Growth in nonprofits seen as positive for NWI

2013-02-10T00:30:00Z 2013-02-10T20:05:05Z Growth in nonprofits seen as positive for NWILu Ann Franklin Times Correspondent
February 10, 2013 12:30 am  • 

Nonprofit businesses and organizations significantly contribute to the economic health and development of Lake, Porter and LaPorte counties, according to a study released by The Center on Philanthrophy at Indiana University.

Data was also provided by the Indiana Department of Workforce Development through surveys of Indiana workplaces. The three Northwest Indiana counties formed the Northwest Economic Growth Region in the study.

Nonprofit organizations are “a major force in the state’s economy and in the economic health of all the state’s regions,” according to the study authors Kirsten A. Gronbjerg and Patricia Borntrager Tennen.

Gronbjerg is project director with the IU School of Public and Environmental Affairs, while Borntrager Tennen is professor/governance and management faculty chair of the Center on Philantrophy at IU.

These organizations also “continue to make significant contributions to the quality of life for Indiana citizens by offering healthcare, education, job training, access to arts and culture, and opportunities for democratic participation,” the study says.

The multi-year study of 2,206 nonprofit organizations throughout Indiana was conducted as a joint project of the Center, the School of Public & Environmental Affairs at Indiana University and The Johns Hopkins Nonprofit Employment Data Project.

Key findings in the study include increased employment by nonprofits and a decrease in the gap between wages paid to workers employed by nonprofits and individuals employed by for-profit businesses and by government.

In the three NWI counties, the study found approximately one in three nonprofits participate in advocacy efforts.

Those findings don’t surprise the leaders of two community foundations in Lake and Porter counties.

“Community foundations are independent, public entities that steward philanthropic resources from institutional and individual donors to local nonprofits that are the heart of strong, vibrant communities,” said Barbara A. Young, president of the Porter County Community Foundation.

In addition, community foundations represent one of the fastest-growing forms of philanthropy, she said.

“Every state in the United States is home to at least one community foundation – large and small, urban and rural – that is advancing solutions to a wide range of social issues,” according to Young.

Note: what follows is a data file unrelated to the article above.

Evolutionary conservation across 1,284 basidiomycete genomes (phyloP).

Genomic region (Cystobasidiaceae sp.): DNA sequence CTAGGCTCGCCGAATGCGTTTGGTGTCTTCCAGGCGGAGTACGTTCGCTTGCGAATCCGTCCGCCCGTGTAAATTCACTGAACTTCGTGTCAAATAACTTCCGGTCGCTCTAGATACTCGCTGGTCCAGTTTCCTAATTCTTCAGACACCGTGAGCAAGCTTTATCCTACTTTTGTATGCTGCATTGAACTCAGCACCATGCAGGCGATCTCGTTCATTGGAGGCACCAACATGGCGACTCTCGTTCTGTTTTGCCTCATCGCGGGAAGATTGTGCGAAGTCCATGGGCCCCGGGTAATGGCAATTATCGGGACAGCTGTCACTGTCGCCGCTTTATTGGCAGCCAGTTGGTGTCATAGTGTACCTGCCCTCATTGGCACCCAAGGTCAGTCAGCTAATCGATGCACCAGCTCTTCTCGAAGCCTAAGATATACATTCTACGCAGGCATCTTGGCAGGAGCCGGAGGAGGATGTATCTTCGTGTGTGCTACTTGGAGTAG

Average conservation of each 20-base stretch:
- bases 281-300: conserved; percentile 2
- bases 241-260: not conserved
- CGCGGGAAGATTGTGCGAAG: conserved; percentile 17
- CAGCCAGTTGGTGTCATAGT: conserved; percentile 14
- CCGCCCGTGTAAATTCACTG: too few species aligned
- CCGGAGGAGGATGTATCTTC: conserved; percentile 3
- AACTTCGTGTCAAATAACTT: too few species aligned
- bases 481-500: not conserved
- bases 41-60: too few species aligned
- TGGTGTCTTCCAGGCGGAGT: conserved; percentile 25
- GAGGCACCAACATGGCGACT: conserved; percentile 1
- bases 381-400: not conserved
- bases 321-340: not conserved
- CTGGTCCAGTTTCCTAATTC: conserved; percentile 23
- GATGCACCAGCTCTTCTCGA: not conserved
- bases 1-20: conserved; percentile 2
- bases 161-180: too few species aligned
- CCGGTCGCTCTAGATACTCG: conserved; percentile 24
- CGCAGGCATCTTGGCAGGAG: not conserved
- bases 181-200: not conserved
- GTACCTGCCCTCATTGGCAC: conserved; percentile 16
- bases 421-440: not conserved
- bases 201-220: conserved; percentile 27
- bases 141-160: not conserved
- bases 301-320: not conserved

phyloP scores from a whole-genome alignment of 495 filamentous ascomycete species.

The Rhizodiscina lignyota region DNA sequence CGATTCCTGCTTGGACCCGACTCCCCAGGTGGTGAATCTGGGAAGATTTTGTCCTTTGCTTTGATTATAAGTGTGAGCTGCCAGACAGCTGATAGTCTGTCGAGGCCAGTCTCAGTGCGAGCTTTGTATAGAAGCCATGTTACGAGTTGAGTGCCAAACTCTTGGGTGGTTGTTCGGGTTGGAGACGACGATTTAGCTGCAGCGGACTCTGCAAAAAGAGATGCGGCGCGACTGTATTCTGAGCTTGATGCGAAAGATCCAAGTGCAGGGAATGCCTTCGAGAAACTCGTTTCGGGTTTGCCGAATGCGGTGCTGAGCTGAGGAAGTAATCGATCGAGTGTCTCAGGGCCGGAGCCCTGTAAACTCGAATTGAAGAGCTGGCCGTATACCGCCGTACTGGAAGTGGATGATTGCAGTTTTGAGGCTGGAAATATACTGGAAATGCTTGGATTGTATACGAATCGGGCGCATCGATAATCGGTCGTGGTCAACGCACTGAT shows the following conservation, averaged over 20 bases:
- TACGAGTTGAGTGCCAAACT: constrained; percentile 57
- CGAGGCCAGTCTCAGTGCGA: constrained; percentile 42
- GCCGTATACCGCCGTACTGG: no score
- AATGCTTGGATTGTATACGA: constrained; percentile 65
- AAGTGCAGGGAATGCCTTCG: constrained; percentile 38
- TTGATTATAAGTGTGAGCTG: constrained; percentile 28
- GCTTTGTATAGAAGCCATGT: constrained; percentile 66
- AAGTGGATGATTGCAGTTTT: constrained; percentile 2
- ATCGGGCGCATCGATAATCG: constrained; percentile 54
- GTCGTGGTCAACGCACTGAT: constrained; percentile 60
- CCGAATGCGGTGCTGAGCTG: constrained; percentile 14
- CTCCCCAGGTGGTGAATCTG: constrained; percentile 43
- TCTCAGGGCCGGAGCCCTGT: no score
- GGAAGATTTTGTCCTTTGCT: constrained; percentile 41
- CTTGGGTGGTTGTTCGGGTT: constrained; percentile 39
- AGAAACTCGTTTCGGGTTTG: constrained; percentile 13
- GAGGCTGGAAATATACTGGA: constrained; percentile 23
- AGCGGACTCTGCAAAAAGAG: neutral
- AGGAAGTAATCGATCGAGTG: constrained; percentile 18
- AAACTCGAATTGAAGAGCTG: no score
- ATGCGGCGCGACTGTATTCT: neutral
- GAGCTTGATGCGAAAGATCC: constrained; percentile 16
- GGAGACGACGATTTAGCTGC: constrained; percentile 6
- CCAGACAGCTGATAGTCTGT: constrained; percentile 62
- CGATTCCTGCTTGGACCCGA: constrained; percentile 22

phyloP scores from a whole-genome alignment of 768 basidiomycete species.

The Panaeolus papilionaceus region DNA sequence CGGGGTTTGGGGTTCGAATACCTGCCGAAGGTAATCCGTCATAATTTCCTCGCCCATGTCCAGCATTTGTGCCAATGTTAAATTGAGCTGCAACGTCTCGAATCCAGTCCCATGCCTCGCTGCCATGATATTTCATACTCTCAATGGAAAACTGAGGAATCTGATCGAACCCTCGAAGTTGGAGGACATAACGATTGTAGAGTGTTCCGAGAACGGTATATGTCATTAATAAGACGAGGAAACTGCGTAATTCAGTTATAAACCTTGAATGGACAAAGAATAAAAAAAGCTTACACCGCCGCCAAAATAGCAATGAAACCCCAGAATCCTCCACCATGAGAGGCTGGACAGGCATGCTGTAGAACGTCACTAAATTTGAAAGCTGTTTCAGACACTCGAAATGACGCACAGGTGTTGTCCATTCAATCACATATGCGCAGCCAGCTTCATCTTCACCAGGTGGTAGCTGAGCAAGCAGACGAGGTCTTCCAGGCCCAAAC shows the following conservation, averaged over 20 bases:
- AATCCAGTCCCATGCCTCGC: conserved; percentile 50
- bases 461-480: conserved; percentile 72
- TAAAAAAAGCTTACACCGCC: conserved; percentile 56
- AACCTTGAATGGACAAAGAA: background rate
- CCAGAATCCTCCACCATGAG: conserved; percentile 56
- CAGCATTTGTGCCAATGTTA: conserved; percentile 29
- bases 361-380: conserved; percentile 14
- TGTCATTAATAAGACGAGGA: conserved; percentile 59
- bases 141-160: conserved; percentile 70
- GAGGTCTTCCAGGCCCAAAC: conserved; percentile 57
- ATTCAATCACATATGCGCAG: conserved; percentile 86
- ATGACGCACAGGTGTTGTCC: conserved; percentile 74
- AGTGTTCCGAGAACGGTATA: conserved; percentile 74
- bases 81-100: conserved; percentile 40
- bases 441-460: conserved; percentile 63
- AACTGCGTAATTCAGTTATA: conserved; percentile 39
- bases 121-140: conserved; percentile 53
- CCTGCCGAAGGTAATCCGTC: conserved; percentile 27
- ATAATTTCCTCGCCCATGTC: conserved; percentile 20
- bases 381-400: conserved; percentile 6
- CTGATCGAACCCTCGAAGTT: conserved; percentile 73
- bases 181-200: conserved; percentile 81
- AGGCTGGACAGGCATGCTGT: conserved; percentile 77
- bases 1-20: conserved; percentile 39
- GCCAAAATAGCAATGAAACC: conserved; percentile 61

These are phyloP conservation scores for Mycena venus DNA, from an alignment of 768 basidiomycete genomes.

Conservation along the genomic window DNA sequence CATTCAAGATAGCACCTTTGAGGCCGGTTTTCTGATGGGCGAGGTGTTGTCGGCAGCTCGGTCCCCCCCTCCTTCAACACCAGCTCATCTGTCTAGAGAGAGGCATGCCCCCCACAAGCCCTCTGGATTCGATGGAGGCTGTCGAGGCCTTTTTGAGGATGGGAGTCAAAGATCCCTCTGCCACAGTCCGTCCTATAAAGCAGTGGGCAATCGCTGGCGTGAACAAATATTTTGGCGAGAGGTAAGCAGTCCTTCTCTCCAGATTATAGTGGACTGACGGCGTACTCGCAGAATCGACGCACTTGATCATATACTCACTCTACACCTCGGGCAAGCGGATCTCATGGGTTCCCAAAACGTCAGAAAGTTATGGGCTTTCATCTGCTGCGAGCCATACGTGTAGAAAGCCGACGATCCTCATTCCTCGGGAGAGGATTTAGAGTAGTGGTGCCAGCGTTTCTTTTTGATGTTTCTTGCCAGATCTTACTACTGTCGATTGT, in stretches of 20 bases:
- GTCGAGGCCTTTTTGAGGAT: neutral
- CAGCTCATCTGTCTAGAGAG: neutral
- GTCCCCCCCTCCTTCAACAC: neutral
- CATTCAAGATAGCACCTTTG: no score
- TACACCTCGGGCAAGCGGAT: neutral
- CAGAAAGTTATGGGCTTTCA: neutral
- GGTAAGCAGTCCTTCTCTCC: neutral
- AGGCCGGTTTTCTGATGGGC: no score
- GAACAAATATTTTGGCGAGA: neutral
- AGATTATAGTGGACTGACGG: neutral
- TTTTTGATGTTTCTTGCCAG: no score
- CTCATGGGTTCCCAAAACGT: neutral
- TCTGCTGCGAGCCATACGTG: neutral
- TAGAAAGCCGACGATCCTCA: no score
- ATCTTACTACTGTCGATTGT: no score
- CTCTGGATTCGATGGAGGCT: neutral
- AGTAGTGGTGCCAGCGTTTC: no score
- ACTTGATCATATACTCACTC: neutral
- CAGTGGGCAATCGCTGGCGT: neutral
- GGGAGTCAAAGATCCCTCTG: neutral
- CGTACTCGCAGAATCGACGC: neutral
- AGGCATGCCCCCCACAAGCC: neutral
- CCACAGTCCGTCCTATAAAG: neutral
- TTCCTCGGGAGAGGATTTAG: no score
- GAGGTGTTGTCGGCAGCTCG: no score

Nonprofits, including healthcare providers and education institutions, “represent 5 percent of the gross national product (and) are a major part of any community’s economy,” Young said.

The Porter County Community Foundation started in 1996 as part of a Lily Foundation grant matching challenge issued throughout the state of Indiana. Young began as a volunteer with the organization and became president in 1998.

The growth of the Porter County Community Foundation can be seen in both its outreach and the assets the organization manages, she said.

More than $30 million in assets are currently managed by the organization to provide assistance in such focus areas as homelessness, substance abuse and literacy, she said.

“We have formed effective partnerships with other organizations,” Young said. As a member of the Coalition of Affordable Housing, for example, the foundation helped create the 10-Year Plan to End Homelessness this year, she said.

Harry J. Vande Velde III, president and CEO of Legacy Foundation, said one in eight businesses in Lake County are nonprofits, making this sector “important to Lake County’s economy.”

Headquartered in Merrillville, Legacy Foundation celebrated its 20th year in December and is a community foundation and the leading philanthropic partner serving Lake County, he said.

During Vande Velde’s 2 1/2-year tenure, Legacy Foundation’s managed assets have grown from $32 million to $44 million representing more than 260 individual donors’ funds.

The term “nonprofit” represents a broad range of businesses including major healthcare providers and religious organizations, Vande Velde said. And like their for-profit cousins, they must “continue to advance operations with best practices,” he said.

In fact, while some for-profit businesses in Lake County have struggled, nonprofits such as hospitals have seen growth, he said.

Often the public equates nonprofits with salaries not competitive with for-profit businesses, according to Vande Velde.

“That’s not the case. In order to attract high quality individuals, not-for-profits have to have competitive salaries,” he said.

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